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Why the eye? :

Solving a genetic mystery

In order to figure out what the "mystery" fly gene does, you'll study the results of three experiments: one looking at what happens when you interrupt the gene with a mutation, one examining where and when the fly gene is turned on, and one in which the gene is turned on in an unexpected place. Specifically you'll examine the hypothesis that the mystery gene helps control eye development in the fly.

Mutant genes
If this fly gene controls the development of eyes in flies, what would you expect to happen when the gene is disrupted by a mutation that keeps it from doing its usual job? Just as a light won't turn on if the switch is broken, we'd expect the fly to have trouble developing normal eyes if an eye control gene is broken. When scientists tried this experiment, this is what they found:

a normal fruit fly a fruit fly with a broken eye control gene
On the left is a fruit fly that developed with a functioning eye control gene. This fly has large red eyes. On the right is a fly that developed without this gene and lacks eyes.

Just as predicted! In fact, this particular gene has earned the nickname "eyeless" because of this effect. So far, the eyeless gene behaves just as we'd predict that a control gene for fly eyes would...

All in the timing
If the eyeless gene really does control the development of eyes in flies, where and when would you expect the gene to be turned on? If the gene actually directs the development of eyes, it would have to turn on where the eyes will eventually develop just before eye development begins. Luckily, biologists have developed special labeling systems that let them look into a developing embryo and see where and when a particular gene is turned on. When scientists tried this experiment on developing flies, they found that the eyeless gene is turned on in the places on the head where the fly's eyes are about to develop. So far, so good...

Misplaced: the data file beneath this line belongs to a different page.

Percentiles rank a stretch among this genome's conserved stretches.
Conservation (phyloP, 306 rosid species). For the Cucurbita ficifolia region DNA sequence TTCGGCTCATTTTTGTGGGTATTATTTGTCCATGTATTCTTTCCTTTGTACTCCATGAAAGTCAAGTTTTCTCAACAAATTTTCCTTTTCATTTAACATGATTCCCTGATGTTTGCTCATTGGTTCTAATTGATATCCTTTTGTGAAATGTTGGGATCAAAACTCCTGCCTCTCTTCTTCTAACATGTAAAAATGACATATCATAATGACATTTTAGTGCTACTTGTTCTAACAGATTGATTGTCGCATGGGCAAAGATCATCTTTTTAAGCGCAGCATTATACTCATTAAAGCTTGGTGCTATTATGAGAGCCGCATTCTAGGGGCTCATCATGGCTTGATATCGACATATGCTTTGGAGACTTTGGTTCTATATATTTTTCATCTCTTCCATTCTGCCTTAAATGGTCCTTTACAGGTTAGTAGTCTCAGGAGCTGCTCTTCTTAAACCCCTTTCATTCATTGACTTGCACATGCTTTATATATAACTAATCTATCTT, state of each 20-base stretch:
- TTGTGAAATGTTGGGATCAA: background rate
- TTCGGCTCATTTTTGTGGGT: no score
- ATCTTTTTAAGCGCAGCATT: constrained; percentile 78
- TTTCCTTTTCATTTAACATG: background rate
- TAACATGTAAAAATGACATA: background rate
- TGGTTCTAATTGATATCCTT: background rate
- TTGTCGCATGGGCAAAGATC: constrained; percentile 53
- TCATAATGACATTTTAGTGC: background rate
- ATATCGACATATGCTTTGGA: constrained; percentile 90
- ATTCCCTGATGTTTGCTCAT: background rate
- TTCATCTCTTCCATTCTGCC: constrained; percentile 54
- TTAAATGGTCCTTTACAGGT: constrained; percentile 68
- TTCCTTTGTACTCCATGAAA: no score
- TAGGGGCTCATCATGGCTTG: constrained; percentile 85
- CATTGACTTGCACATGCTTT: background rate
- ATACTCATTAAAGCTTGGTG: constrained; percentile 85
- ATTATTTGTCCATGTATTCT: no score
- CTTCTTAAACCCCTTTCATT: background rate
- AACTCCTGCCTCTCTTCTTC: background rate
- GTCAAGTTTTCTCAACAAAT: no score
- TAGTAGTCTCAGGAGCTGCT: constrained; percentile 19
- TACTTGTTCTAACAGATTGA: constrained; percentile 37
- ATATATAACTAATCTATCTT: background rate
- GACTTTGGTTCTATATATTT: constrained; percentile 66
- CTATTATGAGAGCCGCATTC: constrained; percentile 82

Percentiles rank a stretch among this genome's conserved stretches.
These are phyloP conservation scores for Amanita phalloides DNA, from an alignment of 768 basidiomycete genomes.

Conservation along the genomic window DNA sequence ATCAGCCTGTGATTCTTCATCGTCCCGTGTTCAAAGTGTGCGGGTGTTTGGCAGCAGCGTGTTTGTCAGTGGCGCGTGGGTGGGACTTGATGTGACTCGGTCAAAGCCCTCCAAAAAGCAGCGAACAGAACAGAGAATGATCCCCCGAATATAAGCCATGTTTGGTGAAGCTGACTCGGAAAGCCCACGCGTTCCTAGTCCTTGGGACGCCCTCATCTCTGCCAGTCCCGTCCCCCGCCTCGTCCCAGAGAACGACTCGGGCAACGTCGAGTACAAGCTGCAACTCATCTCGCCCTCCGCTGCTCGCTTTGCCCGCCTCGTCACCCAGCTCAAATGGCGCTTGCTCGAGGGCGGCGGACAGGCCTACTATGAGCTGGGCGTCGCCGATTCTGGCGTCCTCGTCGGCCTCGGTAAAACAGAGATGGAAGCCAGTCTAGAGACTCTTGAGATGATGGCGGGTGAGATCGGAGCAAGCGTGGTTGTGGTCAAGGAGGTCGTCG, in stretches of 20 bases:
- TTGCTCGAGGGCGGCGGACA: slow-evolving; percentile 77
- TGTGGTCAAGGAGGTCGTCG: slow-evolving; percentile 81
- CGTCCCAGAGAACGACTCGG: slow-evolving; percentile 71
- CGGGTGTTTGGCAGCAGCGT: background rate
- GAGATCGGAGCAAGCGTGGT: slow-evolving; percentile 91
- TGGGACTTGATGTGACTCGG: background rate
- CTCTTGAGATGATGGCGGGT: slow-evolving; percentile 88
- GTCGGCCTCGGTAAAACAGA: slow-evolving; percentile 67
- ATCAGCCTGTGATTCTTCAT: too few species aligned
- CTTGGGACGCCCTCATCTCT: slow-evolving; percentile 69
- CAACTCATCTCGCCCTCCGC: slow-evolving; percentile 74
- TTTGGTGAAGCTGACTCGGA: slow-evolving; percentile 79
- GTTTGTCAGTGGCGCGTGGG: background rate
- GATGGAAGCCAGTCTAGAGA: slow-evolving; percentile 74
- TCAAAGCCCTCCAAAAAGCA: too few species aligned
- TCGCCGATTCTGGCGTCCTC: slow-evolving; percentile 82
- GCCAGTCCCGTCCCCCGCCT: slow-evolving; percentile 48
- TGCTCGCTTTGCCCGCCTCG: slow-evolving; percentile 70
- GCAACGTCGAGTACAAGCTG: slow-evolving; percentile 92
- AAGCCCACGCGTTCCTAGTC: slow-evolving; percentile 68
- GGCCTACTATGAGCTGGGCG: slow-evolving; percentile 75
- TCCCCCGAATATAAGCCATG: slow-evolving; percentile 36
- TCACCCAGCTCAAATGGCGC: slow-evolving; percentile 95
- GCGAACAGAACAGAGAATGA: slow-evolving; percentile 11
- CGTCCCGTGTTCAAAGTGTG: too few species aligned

Developmental biologists also study gene function by turning on genes at unusual places or times during the organism's development. This helps them understand more about how the gene works under normal circumstances. If eyeless really does send out the message "Build an eye here," what would you expect to happen if you caused the gene to be turned on in the leg of the fly as it develops?

Biologists have done experiments to find out. Again, just as one would expect from a gene that helps control eye development: when it is unnaturally "turned on" in the leg of a fly, the fly develops another eye on its leg!

Putting it all together
What do we conclude from these experiments? Eyeless plays an important role in directing eye development in flies, just as Pax6 is critical for eye development in mice, and just as aniridia is in humans. These bossy genes are powerful — they can turn on all the genes necessary to build a working eye!

Fruit fly photos by Kristina Yu, © 2005 Exploratorium, www.exploratorium.edu, made possible with a Science Education Partnership Award (SEPA) from the National Center for Research Resources of the National Institutes of Health and support from The David and Lucile Packard Foundation

Why the eye?
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